What You Need to Know-Week of March 1st

The most important weekly updates for you to keep your community healthy




In this Update:

1. Urgent Updates: Transmission, Hospital Capacity, Vaccine & Testing Information

2. March Wellness Reminder: Box Breathing

3. Information You Need: Tips for what to do after you receive the vaccine!

4. Quick Question: Is it safe for me to get vaccinated if I am pregnant and breastfeeding?




1. Urgent Updates: Transmission, Hospital Capacity, Vaccine & Testing Information



Updated as of: 03-01-2021
Current Transmission Status: High, but decreasing

Transmission:

Current Hospital Capacity Concern: High, but decreasing

  • During the past week, there were an average of 1,694 COVID-19 patients in Arizona hospitals.
  • Currently only 15% of ICU beds, 13% of in-patient beds, and 53% of emergency department hospital beds across the state are available for any incoming admissions

Vaccine Information:

Great news! The Johnson and Johnson COVID-19 vaccine has met the FDA requirements for efficacy and safety. With one dose and 30 days after vaccination, this vaccine was shown to be 85% effective against severe COVID-19 and 66% effective against moderate to severe COVID-19. Over 1.7million total Pfizer and Moderna vaccines have been administered across Arizona! Per every 100,000 Arizonans, over 20,000 have been vaccinated.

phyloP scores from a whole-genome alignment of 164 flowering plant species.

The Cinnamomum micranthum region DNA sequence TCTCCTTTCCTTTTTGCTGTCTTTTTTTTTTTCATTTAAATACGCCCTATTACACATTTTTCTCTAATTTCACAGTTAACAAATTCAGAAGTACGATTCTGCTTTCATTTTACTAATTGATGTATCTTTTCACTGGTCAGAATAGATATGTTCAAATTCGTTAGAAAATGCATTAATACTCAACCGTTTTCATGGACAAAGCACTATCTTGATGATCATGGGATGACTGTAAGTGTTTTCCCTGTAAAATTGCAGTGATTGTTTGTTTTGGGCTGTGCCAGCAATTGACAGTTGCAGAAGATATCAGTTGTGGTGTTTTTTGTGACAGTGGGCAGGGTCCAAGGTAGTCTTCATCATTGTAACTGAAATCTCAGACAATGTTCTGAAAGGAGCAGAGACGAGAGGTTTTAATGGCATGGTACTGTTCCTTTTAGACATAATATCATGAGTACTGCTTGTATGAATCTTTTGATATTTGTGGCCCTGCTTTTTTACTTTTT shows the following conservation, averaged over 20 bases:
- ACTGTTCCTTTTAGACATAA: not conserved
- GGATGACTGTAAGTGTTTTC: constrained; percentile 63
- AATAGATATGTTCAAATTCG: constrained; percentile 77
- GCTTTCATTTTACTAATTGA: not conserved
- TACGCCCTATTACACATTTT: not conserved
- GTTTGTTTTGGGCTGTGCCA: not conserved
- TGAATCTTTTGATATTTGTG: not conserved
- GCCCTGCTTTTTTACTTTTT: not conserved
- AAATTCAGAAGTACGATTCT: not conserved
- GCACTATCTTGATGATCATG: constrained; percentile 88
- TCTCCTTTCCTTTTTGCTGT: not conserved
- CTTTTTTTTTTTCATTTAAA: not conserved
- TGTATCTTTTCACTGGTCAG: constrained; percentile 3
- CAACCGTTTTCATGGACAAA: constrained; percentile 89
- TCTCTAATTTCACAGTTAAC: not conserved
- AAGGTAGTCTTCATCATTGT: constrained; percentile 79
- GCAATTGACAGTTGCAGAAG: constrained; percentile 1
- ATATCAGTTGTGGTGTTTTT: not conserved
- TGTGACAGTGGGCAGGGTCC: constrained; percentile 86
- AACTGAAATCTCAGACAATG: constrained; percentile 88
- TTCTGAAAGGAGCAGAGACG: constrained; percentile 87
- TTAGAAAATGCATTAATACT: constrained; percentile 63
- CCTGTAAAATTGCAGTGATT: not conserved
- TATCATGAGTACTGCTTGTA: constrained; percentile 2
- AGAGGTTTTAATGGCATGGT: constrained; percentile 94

• All counties, with the exception of Santa Cruz county are currently vaccinating those 65 and older.

You may also sign up for an Arizona Vaccine Program secure portal account to schedule your vaccination appointment when it is your time to do so. Use Mozilla Firefox or Google Chrome as your browser for best usability.

Please continue to stay home and take the necessary precautions (e.g., practicing hand hygiene, physical distancing, and wearing cloth face coverings) to prevent COVID-19.



2. March Wellness Reminder – Breathing


As we come up on the one-year anniversary of the pandemic in the U.S., we want to take this time to remind people to reconnect with your wellness. It is important to find moments in your week for self-care as we both process the past year and prepare for the one ahead of us. 

Wellness tip of the week: Square Breathing 

Also known as box breathing, or four-square breathing, this is a breathing technique that will help slow down your breaths, strengthen your breathing muscles, and calm your mind. The pattern has four parts: breathe in for 4, hold for 4, breathe out for 4, hold for 4, then repeat.